The article, I Know Why the Caged Bird Sings Analysis will explain how love for literature and the strength of her character helped her overcome the obstacles of life. I Know Why the Caged Bird Sings is the first of Maya Angelou’s seven autobiographies. It was published in 1970 and covered her life until she left Arkansas and moved to San Francisco at age 18. It is a memoir that spans from when Angelou was an adolescent through her early adulthood.
It begins with Angelou’s innocent childhood in Stamps, Arkansas; however, it ends on an ominous note as Angelou recites, when you know why the caged bird sings, you will wish that you were the bird. Throughout the book, she reveals what inspired her to write her poetry and other literary works. Her inspirations were often rooted in the injustices she faced as an African American woman but could also be traced back to her family experiences.
Introduction – Background of Maya Angelou
Maya Angelou was born Marguerite Annie Johnson on April 4, 1928, in St. Louis, Missouri, to Bailey Johnson and Vivian Baxter Johnson. When she was three years old, her mother divorced her father and moved Maya and her older brother Bailey Jr. to California, where they joined their maternal grandmother in Oakland.
After graduating from high school in 1944, Angelou was forced to live apart from her family when she refused an arranged marriage with a friend of her mother’s. She instead attended San Francisco State College as a drama major while working odd jobs around town. She graduated with honors and left for New York City shortly afterward.
Section 1- Questioning Why
Why is Maya Angelou’s most repeated word in her book I Know Why the Caged Bird Sings. As an African American and female, she was limited from pursuing many of her dreams by making notes. As a result, she often wondered why certain actions were right or wrong for a black girl to do. She questioned what was acceptable for someone like her to say or do because it wasn’t typical of other women she knew.
The theme of questioning why plays throughout each part of her autobiography. She uses each moment in her life to build upon herself and believe in things that are possible regardless of what may be deemed impossible by others.
Section 2 – Promise and Yawn
Undoubtedly, Maya Angelou was a phenomenal lady whose writing skills have opened vistas for various interpretations. Unfortunately, this book is very heavy and depressing for much of it; I kept wishing she would get to it already, but she takes such great care in crafting each piece that I could see why she wanted us to pay close attention.
Some passages will make you cringe, roll your eyes, laugh out loud and cry – sometimes all within seconds. It’s definitely worth your time, though. I wouldn’t give anything away about the plot or theme because part of what made me love it so much was finding these things out myself by reading along with Maya.
Section 3 – Hope against Hope
For a time, even as Jean is beaten and raped by her stepfather, her mother encourages her to have hope. Jean does not understand why she should have hope—she does not know what lies beyond life on Sugar Hill. But as she grows older, she comes to realize that life cannot remain unchanged.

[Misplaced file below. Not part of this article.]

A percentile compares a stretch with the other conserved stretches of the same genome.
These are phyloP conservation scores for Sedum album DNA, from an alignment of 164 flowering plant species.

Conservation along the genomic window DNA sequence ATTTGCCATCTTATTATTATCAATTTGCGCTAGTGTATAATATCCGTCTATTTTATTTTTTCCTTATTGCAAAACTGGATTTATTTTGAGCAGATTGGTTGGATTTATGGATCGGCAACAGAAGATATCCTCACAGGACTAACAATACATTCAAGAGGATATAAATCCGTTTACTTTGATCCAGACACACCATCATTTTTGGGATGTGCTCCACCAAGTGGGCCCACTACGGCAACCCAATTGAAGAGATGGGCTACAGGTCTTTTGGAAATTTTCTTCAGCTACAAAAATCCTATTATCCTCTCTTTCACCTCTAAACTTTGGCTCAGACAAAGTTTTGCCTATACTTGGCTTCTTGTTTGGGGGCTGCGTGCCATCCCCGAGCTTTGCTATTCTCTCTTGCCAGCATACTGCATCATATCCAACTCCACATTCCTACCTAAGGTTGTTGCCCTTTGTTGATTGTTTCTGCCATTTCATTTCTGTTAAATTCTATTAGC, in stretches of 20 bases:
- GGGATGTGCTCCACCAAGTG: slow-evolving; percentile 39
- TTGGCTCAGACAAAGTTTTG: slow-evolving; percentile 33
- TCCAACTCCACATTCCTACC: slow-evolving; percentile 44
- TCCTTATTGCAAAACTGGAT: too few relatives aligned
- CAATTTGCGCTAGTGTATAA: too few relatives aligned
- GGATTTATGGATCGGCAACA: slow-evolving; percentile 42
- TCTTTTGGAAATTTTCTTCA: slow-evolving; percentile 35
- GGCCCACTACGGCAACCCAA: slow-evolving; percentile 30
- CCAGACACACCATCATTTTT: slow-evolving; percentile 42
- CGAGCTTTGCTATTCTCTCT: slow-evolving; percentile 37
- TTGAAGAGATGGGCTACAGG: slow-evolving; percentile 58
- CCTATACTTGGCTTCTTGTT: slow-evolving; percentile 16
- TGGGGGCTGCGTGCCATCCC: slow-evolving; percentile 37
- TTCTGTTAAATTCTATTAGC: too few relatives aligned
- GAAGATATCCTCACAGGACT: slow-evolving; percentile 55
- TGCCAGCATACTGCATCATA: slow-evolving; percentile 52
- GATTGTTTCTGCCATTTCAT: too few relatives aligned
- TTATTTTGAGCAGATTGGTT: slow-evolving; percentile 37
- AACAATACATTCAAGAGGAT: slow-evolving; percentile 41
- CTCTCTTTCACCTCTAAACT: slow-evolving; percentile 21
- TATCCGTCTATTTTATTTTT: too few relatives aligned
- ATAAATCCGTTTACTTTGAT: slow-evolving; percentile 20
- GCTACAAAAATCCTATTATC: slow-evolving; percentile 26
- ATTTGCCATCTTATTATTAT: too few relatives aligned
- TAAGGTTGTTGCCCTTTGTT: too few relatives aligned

One of my favorite lines in the book is when Jean observes how different people view their circumstances differently. For example, one woman sees an abusive marriage while another views it as romantic and passionate; one man sees his bad reputation while another perceives it as giving him strength; one person sees oppression while another views great potential. This idea of being able to perceive our circumstances in different ways forms a core part of Jean’s understanding of how we can live with hope against hopelessness.
Section 4 – Denial and Failure
Maya also suffers from denial throughout most of her life. For example, she seems to have a massive denial about her abusive relationship with her mother and husband. For instance, in reference to her mother, she denies that anything wrong happens, and I began to understand how my sister and I had invented Aunt Caroline out of our fears (Angelou 136).
Also, he regularly beats her in reference to her husband, and she ignores it. They are both two significant forms of denial in Maya Angelo’s life; however, there is another form of failure. Failure is what leads to Maya’s alcohol addiction problem and, eventually suicide attempt.
Section 5 – The Bitter Fruit of Success
It takes time to understand life is not a dress rehearsal; the first part describes how Maya grows into womanhood, in a sense. She is just like any other young girl at first, but as she matures and comes of age, she develops a deeper understanding of life and its hardships. By life’s cruel irony, her sense of beauty turns out to be one of life’s cruelest lessons, one that leads her straight down tragic paths.
Section 6 – A Gift for Freedom
It is almost impossible to express Maya’s joy at being free. Being able to fly and doing whatever she wanted was so exciting. But her world would soon become gloomy. Having been so long in captivity, she found it difficult to understand that other people didn’t feel as strongly about freedom as she did. She never questioned why something had been done a certain way before; she just assumed it was right. As a result, her new husband George felt smothered by Maya’s constant attention and her desire for them to do things differently from how they were always done.